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Editorial: Ignoring international pressure risky for North Korea

North Korea has yet again launched a ballistic missile. This act only serves to heighten the tension hanging over the Korean Peninsula and is impermissible.

The missile is said to have exploded in the air several minutes after liftoff. It was the third launch by North Korea in April. All three launches are thought to have failed, yet they cannot be ignored, as amid these failures, Pyongyang is racing to develop a new type of missile.

The administration of U.S. President Donald Trump has described North Korea's development of nuclear weapons as a priority issue in its foreign policy, and the latest launch came at a time when that U.S. was trying to increase pressure on North Korea.

Several hours before the launch, a special ministerial meeting of the United Nations Security Council was called to discuss the North Korean situation. U.S. Secretary of State Rex Tillerson warned that "the threat of a North Korean nuclear attack on Seoul, or Tokyo, is real." He added that it was "likely only a matter of time before North Korea develops the capability to strike the U.S. mainland."

The reason the U.S. is taking a tougher stance against North Korea is based on the perception that a crisis is approaching the U.S. mainland.

New policy toward North Korea that the Trump administration presented to legislators from the Senate and House of Representatives attempts to draw Pyongyang to the negotiation table by stepping up military and diplomatic pressure to the greatest extent possible. The move by the U.S. to dispatch an aircraft carrier to the area around the Korean Peninsula and have it take part in joint drills with Japan and South Korea is a means of applying strong pressure.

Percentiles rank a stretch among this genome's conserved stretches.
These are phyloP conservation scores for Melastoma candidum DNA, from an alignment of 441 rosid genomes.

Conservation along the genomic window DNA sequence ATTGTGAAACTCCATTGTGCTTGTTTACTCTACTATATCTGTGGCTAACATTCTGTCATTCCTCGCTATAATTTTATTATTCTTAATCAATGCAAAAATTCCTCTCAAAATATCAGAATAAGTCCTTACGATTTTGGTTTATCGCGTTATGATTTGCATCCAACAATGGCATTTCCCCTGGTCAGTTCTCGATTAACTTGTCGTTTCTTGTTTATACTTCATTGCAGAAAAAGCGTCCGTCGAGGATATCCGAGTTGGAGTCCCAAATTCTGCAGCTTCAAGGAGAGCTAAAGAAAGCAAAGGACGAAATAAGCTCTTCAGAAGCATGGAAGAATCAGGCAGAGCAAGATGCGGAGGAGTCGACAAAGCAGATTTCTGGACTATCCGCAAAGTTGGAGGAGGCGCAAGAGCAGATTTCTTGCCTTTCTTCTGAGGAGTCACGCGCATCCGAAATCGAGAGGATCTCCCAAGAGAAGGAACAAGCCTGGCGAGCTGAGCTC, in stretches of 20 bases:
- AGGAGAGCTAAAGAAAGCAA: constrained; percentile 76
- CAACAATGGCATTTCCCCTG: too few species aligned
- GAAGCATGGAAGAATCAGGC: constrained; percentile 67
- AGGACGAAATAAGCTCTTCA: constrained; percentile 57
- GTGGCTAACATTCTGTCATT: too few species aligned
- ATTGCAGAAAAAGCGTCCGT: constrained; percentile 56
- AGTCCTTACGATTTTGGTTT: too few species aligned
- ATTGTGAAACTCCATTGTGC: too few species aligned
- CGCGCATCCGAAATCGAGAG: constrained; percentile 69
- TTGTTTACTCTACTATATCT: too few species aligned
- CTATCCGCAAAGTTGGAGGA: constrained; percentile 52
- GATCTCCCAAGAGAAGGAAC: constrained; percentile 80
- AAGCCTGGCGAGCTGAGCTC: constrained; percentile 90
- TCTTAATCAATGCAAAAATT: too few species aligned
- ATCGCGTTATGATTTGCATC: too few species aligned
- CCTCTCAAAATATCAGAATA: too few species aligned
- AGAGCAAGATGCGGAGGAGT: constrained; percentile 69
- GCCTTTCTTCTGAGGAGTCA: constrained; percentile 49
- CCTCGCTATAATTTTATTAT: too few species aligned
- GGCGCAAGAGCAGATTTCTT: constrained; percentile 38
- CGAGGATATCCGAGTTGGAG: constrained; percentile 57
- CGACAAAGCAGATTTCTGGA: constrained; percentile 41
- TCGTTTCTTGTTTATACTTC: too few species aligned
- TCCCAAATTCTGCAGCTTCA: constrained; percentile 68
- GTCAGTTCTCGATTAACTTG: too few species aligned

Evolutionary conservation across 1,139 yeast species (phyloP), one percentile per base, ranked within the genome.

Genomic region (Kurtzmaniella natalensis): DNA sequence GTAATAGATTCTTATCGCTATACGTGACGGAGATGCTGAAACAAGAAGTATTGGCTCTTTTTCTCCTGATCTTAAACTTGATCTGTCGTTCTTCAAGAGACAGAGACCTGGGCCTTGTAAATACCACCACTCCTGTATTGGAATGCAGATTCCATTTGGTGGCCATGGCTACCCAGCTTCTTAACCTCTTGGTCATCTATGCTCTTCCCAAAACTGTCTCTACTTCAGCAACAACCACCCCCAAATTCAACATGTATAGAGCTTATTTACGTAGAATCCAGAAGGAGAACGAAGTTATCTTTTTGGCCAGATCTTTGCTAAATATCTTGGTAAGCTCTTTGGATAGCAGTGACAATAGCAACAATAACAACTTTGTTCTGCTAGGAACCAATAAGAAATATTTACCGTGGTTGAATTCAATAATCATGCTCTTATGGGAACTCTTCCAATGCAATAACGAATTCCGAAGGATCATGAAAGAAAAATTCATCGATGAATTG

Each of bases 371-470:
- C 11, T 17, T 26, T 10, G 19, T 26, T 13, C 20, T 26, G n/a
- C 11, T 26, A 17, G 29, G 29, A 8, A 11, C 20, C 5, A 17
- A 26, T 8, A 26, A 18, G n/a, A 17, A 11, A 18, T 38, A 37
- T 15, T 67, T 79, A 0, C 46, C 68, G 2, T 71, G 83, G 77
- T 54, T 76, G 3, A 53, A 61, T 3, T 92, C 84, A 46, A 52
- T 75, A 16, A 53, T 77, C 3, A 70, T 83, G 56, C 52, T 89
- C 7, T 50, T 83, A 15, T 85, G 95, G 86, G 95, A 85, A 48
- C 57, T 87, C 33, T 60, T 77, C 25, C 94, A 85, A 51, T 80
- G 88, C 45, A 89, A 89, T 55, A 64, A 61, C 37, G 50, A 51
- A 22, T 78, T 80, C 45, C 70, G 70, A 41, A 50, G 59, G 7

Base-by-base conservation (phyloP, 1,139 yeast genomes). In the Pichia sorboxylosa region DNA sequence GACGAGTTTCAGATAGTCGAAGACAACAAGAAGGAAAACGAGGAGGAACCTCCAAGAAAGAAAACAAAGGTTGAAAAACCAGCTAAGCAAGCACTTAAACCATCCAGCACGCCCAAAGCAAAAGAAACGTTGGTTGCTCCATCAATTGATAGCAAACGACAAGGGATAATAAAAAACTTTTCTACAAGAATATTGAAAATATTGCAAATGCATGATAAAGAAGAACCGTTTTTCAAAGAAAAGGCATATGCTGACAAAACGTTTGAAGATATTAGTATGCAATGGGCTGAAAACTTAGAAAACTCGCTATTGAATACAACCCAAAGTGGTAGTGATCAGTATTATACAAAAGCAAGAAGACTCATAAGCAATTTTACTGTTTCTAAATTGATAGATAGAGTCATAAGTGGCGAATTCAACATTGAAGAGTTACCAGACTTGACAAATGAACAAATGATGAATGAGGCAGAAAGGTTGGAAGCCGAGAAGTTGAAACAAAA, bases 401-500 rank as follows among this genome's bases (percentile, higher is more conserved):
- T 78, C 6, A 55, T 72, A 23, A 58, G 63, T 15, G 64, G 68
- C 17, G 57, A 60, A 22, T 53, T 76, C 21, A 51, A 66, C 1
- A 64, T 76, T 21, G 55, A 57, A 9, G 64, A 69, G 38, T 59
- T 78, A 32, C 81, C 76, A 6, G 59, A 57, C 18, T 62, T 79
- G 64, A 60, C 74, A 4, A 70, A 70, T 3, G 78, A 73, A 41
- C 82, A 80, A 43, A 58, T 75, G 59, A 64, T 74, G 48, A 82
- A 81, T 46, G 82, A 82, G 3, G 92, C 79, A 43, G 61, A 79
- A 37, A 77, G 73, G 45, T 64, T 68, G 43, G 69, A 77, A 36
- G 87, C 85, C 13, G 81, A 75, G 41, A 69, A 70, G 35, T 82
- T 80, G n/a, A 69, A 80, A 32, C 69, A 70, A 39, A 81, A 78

In Pyongyang, the price of gasoline has begun to soar. It is believed that this could be because North Korean authorities are increasing their reserves of gasoline in preparation for the possibility of China halting its supply of crude oil, and have restricted supplies in cities.

China has adopted a more forward-looking stance compared with in the past, but still at the U.N. Security Council meeting, there was a gap in the level of enthusiasm between the trio of Japan, the United States and South Korea, and China and Russia. Japan should work with the United States to further persuade China and Russia.

Following reports of the missile launches, some railway services in Tokyo, including services operated by Tokyo Metro, were briefly halted. However, other railway companies continued operations as normal, as their standard for judgment is the government's J-Alert national emergency warning system.

North Korea's missile launch came early in the morning on a public holiday in Japan, but if railways had halted their services on a week day, it probably would have had a major impact on commuters. It is necessary to prepare for emergencies, but overreacting could result in confusion. We hope that public transport operators will work out their responses with caution.

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